Online training – benefits and drawbacks

In 2011, HRtraining opened its online learning management system HRtraining College. Since then, all of our new students are enrolled online. After about a year, we literally eliminated paper-based assessment and transferred everything online.

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Admittedly, online training is the future. This trend is perfectly epitomized by the unneglectable popularity of MOOC (massive open online course) like Coursera and edX. Recently, online training and study witnessed some major changes. First, multiple prestigious universities like MIT and UIUC have even started to grant credits to courses offered online. Second, online training and study providers like Udacity started to provide employment advice and in 2016, Udacity announced a job-guaranteed program for its graduates. Quite unimaginable 4 years ago, right?

But MOOC is mainly related to the higher education section, what is the benefits and drawbacks for vocational training providers to keep up with this wave of online training?

When it comes to benefits, there is so much to say. I will just summarize some main advantages here.

1. More flexibility provided to students.

People like online training because they cannot afford to attend training sessions two or three days a week. The increasingly fast pace of living deprives us of the luxury of face-to-face studying opportunities, especially if we have jobs. Online learning fits right in and the flexibility offered by online training is one of the major comments we get from students.

2. Improved compliance.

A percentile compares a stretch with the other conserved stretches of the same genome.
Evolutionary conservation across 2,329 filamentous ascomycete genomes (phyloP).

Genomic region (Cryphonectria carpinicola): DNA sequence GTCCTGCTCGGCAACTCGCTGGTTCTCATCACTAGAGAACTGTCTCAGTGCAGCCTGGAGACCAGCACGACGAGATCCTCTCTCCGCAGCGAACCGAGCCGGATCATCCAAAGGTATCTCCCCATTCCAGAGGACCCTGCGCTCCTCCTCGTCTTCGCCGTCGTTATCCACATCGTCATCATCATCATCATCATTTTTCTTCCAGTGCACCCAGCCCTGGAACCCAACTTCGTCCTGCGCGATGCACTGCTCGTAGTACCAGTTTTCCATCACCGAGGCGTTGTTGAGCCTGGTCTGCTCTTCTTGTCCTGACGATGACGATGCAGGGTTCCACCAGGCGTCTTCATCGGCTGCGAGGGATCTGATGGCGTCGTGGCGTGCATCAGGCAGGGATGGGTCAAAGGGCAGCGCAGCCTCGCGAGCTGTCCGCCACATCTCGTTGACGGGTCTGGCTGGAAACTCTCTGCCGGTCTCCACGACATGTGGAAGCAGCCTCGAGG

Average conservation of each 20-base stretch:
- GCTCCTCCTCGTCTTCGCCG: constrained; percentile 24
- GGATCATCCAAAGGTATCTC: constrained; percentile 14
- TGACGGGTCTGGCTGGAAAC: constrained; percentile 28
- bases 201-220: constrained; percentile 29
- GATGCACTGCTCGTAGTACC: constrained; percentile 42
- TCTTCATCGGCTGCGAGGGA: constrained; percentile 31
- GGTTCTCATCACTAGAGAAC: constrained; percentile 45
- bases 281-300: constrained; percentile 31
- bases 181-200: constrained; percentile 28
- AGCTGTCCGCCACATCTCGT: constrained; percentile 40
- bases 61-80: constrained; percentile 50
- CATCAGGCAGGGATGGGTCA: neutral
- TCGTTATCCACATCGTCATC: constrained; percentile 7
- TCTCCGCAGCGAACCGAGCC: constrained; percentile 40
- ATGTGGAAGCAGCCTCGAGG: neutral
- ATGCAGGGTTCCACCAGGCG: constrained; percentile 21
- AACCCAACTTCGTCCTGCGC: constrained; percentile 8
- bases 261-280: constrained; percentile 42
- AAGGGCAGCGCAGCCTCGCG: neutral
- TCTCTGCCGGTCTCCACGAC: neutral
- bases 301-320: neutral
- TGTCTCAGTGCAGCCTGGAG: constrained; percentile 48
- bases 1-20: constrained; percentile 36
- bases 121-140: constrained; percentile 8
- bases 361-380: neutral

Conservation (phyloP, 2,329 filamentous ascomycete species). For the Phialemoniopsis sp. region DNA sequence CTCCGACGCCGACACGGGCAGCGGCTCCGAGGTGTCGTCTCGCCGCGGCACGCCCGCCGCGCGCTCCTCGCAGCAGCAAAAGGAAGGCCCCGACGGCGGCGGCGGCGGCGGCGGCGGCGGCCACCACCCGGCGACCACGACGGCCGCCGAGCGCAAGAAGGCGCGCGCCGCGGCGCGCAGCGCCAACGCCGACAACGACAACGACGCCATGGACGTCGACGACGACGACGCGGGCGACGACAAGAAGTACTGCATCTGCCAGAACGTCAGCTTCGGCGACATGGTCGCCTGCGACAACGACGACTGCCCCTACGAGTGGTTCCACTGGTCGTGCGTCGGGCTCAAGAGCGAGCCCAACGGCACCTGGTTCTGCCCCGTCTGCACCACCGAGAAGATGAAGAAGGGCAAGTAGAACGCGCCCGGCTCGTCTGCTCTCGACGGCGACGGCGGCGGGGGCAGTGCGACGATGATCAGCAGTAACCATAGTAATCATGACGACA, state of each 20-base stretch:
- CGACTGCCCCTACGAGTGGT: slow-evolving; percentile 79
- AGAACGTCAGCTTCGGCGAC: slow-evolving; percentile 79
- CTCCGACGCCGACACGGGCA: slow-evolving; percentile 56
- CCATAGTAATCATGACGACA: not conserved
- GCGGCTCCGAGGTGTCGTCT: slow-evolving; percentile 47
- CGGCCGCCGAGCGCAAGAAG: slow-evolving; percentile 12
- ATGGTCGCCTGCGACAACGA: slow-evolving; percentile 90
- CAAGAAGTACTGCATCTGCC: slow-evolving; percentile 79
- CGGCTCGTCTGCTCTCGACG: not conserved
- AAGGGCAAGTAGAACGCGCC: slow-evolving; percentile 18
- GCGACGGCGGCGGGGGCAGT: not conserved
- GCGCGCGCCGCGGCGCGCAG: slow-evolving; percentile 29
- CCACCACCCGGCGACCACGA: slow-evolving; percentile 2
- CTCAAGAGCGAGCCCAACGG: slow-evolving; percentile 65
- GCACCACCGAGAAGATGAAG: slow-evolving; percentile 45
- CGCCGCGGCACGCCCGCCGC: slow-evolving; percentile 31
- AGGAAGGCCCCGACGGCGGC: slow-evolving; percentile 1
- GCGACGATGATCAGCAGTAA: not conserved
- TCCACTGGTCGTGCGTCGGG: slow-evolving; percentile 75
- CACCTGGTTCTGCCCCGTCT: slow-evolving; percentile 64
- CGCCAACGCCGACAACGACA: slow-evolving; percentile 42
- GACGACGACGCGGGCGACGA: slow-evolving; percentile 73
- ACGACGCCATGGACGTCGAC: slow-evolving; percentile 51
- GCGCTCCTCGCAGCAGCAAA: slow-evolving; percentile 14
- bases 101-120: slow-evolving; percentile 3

Registered training organisations need to make sure that everything is done correctly and relevant records are kept for future reference. Online training helps accumulate records in a systematic way as it is all done automatically. No more paper documents to categorize, no more mailing of learning materials, etc. Important events like when was a student enrolled in a unit, when did a student access a unit, when did a student finish attempting assessment tasks and when were students’ submissions graded were all automatically recorded by the system and the system does a better job than human beings. So these days, HRtraining no longer needs to worry about whether we are doing the right thing as all the records are kept in the right place for us to review whenever we want.

3. Better student management.

Back in the old days when everything was done using paper materials. Distance learning meant enormous usage of postage. Assessments need to be posted to students, completed, mailed back, graded and then posted to students again for amendment. It would take ages for students to finish the study because of the time wasted on waiting for learning materials and grading results. With online training, everything is literally instant. The trainer will be notified by the system when students submit their work and can go in and grade them straight away. Students can see the results immediately when grading is finished. In this way, multiple attempts can be finished within hours whereas weeks would have gone by before the advent of online training.

4. Continuous improvement of learning materials.